7 Ways to Improve Communication on the Construction Site!

by Glenn Maxwell

Every employer wants to complete their projects ahead of schedule and under budget. But is it possible without consistent communication? Most would say it would be extremely unlikely. Communication underpins the success of projects in the field of construction.

Effective communication plays a vital role in successfully completing a construction project. It improves team collaboration and performance every time. Poor communication leads to delays, misunderstandings, and project issues.

Exchanging information and passing on messages is not enough. It is vital to make sure that the message is transmitted in a way that the receiver understands.

This seems relatively easy, right?  But, when it comes to delivering information to a large construction firm, it is a lot easier said than done. Today, we discuss seven ways to help improve communication in construction. Let’s dive in:

1.  Find the right communication method

Communication is possible through many different methods, including verbal and nonverbal. Workers can send instant text messages, talk on the phone, and converse in person. Some use emails to communicate with their team members, both locally and from a distance.

Sometimes workers also communicate through hand signals and non-verbal cues on the construction site due to environmental noises (e.g. equipment and machinery) that can be distracting. Every method has its advantages as well as disadvantages. Opting for the right one can markedly simplify and expedite information exchange.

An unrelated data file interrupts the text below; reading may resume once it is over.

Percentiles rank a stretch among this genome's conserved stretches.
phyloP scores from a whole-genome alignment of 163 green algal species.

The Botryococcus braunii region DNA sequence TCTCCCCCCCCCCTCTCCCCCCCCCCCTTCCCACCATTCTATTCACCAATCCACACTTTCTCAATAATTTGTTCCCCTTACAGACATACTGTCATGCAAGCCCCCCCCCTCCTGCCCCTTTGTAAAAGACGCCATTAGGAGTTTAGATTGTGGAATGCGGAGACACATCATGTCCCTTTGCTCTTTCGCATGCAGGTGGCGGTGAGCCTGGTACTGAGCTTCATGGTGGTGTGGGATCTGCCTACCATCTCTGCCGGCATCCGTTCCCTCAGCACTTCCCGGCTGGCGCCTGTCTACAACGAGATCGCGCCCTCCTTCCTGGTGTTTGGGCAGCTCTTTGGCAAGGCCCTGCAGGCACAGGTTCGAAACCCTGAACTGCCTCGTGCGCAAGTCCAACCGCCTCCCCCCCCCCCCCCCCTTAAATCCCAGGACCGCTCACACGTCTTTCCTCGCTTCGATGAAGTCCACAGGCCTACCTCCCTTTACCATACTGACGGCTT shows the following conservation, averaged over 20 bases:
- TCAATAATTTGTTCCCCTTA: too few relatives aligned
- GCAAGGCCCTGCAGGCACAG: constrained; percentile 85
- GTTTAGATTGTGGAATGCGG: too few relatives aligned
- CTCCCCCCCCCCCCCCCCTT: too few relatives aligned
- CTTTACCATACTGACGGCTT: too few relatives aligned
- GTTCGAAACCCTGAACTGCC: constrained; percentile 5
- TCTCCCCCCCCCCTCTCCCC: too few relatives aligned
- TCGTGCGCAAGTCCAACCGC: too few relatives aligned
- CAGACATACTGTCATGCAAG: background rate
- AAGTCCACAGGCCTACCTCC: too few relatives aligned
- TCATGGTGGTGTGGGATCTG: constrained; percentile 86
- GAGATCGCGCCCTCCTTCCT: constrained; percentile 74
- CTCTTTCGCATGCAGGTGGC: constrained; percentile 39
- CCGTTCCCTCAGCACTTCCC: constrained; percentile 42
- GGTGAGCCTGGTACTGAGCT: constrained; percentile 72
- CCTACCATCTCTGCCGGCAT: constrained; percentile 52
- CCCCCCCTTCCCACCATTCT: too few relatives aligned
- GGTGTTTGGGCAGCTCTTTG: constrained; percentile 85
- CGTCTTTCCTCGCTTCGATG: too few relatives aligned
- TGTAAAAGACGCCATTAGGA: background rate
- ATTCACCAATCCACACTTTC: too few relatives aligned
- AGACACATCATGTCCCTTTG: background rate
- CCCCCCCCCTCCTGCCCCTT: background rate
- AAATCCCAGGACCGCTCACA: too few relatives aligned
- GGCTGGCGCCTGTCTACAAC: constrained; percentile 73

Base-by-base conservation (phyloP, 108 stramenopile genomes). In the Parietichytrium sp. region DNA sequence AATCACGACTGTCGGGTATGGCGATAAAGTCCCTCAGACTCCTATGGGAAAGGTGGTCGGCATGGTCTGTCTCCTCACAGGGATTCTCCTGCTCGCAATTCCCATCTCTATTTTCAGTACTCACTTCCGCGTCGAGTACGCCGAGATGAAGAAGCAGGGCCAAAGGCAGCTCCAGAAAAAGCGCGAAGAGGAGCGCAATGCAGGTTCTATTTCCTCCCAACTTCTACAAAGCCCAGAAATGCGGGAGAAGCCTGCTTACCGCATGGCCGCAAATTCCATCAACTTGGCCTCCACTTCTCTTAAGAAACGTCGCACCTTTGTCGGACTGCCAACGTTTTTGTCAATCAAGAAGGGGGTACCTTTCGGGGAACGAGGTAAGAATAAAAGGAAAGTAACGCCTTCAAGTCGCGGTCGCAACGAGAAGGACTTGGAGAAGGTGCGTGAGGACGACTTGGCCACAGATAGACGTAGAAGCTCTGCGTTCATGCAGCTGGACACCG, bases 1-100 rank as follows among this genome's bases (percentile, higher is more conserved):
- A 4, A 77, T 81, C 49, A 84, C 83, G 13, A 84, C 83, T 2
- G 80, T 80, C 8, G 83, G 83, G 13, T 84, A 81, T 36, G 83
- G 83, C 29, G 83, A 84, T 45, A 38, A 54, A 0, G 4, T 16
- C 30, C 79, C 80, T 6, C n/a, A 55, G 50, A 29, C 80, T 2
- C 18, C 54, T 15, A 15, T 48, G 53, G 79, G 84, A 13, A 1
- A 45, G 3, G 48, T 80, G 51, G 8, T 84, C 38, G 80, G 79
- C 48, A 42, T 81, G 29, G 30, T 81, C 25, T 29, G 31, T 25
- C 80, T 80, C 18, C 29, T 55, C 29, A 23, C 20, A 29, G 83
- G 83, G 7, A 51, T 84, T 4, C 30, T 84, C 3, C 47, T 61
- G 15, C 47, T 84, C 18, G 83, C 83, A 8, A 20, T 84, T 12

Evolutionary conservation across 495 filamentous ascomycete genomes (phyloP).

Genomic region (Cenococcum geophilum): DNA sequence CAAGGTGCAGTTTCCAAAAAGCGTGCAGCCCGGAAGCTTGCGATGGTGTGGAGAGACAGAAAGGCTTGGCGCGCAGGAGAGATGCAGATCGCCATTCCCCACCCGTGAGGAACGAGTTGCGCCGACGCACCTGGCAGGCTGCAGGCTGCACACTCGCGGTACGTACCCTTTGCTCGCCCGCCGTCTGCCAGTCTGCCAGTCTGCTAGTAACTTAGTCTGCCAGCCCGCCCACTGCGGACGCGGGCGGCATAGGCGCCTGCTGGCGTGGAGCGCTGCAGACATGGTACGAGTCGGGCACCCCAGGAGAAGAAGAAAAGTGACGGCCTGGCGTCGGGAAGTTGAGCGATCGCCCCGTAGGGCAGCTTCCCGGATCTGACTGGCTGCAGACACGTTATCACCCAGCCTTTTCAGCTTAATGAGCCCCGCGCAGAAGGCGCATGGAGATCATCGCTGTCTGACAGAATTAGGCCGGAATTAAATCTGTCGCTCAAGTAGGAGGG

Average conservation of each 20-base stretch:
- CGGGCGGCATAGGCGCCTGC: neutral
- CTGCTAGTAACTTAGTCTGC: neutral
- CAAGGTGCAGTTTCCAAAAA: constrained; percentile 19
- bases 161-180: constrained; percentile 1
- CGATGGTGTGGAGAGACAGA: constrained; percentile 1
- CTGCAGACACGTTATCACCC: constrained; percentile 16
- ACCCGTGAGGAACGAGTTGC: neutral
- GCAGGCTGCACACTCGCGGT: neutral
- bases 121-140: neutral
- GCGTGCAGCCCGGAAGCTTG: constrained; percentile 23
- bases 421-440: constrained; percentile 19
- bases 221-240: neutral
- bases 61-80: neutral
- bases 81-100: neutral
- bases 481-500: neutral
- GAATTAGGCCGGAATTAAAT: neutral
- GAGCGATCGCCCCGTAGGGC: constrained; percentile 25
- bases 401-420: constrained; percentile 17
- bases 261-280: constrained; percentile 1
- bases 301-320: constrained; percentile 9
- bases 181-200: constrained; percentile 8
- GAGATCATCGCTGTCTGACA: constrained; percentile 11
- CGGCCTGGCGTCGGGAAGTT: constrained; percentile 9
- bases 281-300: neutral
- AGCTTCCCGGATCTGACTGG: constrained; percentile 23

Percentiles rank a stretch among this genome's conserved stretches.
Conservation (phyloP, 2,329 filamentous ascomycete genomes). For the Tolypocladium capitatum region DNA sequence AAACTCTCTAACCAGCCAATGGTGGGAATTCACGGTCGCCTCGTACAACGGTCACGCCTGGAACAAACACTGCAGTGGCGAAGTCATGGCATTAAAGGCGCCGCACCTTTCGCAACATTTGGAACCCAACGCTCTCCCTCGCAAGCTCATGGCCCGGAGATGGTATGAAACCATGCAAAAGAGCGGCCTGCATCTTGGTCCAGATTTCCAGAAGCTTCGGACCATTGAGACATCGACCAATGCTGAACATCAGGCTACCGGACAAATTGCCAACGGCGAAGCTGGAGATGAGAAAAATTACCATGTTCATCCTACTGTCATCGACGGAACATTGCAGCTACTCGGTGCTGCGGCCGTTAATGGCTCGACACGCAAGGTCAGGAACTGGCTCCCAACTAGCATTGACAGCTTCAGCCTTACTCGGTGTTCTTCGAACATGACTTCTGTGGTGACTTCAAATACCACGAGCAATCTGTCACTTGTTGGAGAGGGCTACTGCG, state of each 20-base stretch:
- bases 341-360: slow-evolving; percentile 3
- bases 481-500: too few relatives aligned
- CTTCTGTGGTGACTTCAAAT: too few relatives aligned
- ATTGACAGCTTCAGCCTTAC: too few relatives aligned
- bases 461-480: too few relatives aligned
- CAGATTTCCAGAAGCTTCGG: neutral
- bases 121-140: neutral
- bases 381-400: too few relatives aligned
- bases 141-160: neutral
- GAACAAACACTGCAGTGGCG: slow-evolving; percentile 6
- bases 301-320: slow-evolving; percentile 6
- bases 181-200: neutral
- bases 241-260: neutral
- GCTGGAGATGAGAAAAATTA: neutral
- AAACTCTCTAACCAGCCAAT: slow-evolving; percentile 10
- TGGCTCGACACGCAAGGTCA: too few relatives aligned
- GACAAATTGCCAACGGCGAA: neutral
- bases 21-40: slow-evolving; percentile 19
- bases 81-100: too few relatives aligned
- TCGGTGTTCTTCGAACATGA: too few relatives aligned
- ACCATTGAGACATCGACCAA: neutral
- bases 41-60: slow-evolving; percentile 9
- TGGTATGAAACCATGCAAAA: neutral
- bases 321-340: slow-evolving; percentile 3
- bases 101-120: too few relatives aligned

Employers can also go for effective broadcast messaging solutions such as the one offered by SmartBarrel (https://smartbarrel.io/subcontractor) to ensure all workers are quickly and easily brought up to speed on important information.

2.  Be clear and transparent

When communicating with workers during construction, it is key that messages are clear, concise, and to the point. It is prudent to avoid complex terms or jargon that are not common.

In addition, team members may be handling many projects at a time. In conversation, they should focus on one project at a time to avoid any potential confusion.

In addition to determining the best methods of communication, workers should decide how often they are supposed to communicate with the architect and owner regarding project progress. Avoid typing messages that contain foul language as this is disrespectful and can induce irritation among coworkers.

3.  Provide facts and relevant information

Be direct when communicating about construction projects. Staff only require the necessary facts and information that is relevant to their tasks at hand. Over-communication and under-communication both have side effects that can hinder a project in their own ways.

Never incorporate extraneous information or over-elaborate details when communicating. Share professional ideas on a construction project that can benefit the firm.

4.  Create communication chains